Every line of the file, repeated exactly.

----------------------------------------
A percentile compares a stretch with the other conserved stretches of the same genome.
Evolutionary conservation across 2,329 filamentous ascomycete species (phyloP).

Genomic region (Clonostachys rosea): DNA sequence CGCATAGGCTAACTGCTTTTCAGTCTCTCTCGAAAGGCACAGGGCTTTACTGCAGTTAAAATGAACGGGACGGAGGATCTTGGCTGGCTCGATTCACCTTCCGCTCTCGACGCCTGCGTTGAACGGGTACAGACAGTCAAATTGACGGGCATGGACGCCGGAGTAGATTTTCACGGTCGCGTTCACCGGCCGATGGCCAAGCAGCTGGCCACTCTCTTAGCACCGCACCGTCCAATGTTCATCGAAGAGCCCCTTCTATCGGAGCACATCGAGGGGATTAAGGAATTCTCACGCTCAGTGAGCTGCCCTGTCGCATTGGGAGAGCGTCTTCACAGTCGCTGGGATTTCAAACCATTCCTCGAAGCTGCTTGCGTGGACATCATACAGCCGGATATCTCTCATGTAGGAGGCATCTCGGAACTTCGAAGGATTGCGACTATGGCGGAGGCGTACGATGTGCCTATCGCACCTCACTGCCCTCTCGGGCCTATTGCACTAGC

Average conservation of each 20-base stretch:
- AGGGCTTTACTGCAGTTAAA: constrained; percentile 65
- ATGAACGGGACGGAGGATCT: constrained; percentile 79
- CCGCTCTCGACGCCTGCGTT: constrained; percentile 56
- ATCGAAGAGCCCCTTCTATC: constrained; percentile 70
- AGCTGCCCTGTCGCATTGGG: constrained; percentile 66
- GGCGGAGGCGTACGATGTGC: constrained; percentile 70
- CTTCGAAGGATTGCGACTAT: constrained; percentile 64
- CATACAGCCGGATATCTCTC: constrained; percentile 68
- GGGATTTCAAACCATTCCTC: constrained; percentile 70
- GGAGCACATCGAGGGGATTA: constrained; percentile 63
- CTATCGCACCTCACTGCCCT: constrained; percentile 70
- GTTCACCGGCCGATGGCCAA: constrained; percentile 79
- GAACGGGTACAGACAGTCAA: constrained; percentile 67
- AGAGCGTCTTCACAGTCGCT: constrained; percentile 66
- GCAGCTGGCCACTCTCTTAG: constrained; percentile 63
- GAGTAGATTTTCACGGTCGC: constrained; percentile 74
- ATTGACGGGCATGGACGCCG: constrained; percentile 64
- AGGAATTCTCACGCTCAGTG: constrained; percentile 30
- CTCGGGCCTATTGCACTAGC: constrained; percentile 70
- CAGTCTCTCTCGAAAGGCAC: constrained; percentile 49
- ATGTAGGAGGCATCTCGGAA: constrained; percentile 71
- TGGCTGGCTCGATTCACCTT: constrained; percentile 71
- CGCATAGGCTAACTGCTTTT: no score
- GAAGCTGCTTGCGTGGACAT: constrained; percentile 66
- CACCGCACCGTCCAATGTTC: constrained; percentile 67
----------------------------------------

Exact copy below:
A percentile compares a stretch with the other conserved stretches of the same genome.
Evolutionary conservation across 2,329 filamentous ascomycete species (phyloP).

Genomic region (Clonostachys rosea): DNA sequence CGCATAGGCTAACTGCTTTTCAGTCTCTCTCGAAAGGCACAGGGCTTTACTGCAGTTAAAATGAACGGGACGGAGGATCTTGGCTGGCTCGATTCACCTTCCGCTCTCGACGCCTGCGTTGAACGGGTACAGACAGTCAAATTGACGGGCATGGACGCCGGAGTAGATTTTCACGGTCGCGTTCACCGGCCGATGGCCAAGCAGCTGGCCACTCTCTTAGCACCGCACCGTCCAATGTTCATCGAAGAGCCCCTTCTATCGGAGCACATCGAGGGGATTAAGGAATTCTCACGCTCAGTGAGCTGCCCTGTCGCATTGGGAGAGCGTCTTCACAGTCGCTGGGATTTCAAACCATTCCTCGAAGCTGCTTGCGTGGACATCATACAGCCGGATATCTCTCATGTAGGAGGCATCTCGGAACTTCGAAGGATTGCGACTATGGCGGAGGCGTACGATGTGCCTATCGCACCTCACTGCCCTCTCGGGCCTATTGCACTAGC

Average conservation of each 20-base stretch:
- AGGGCTTTACTGCAGTTAAA: constrained; percentile 65
- ATGAACGGGACGGAGGATCT: constrained; percentile 79
- CCGCTCTCGACGCCTGCGTT: constrained; percentile 56
- ATCGAAGAGCCCCTTCTATC: constrained; percentile 70
- AGCTGCCCTGTCGCATTGGG: constrained; percentile 66
- GGCGGAGGCGTACGATGTGC: constrained; percentile 70
- CTTCGAAGGATTGCGACTAT: constrained; percentile 64
- CATACAGCCGGATATCTCTC: constrained; percentile 68
- GGGATTTCAAACCATTCCTC: constrained; percentile 70
- GGAGCACATCGAGGGGATTA: constrained; percentile 63
- CTATCGCACCTCACTGCCCT: constrained; percentile 70
- GTTCACCGGCCGATGGCCAA: constrained; percentile 79
- GAACGGGTACAGACAGTCAA: constrained; percentile 67
- AGAGCGTCTTCACAGTCGCT: constrained; percentile 66
- GCAGCTGGCCACTCTCTTAG: constrained; percentile 63
- GAGTAGATTTTCACGGTCGC: constrained; percentile 74
- ATTGACGGGCATGGACGCCG: constrained; percentile 64
- AGGAATTCTCACGCTCAGTG: constrained; percentile 30
- CTCGGGCCTATTGCACTAGC: constrained; percentile 70
- CAGTCTCTCTCGAAAGGCAC: constrained; percentile 49
- ATGTAGGAGGCATCTCGGAA: constrained; percentile 71
- TGGCTGGCTCGATTCACCTT: constrained; percentile 71
- CGCATAGGCTAACTGCTTTT: no score
- GAAGCTGCTTGCGTGGACAT: constrained; percentile 66
- CACCGCACCGTCCAATGTTC: constrained; percentile 67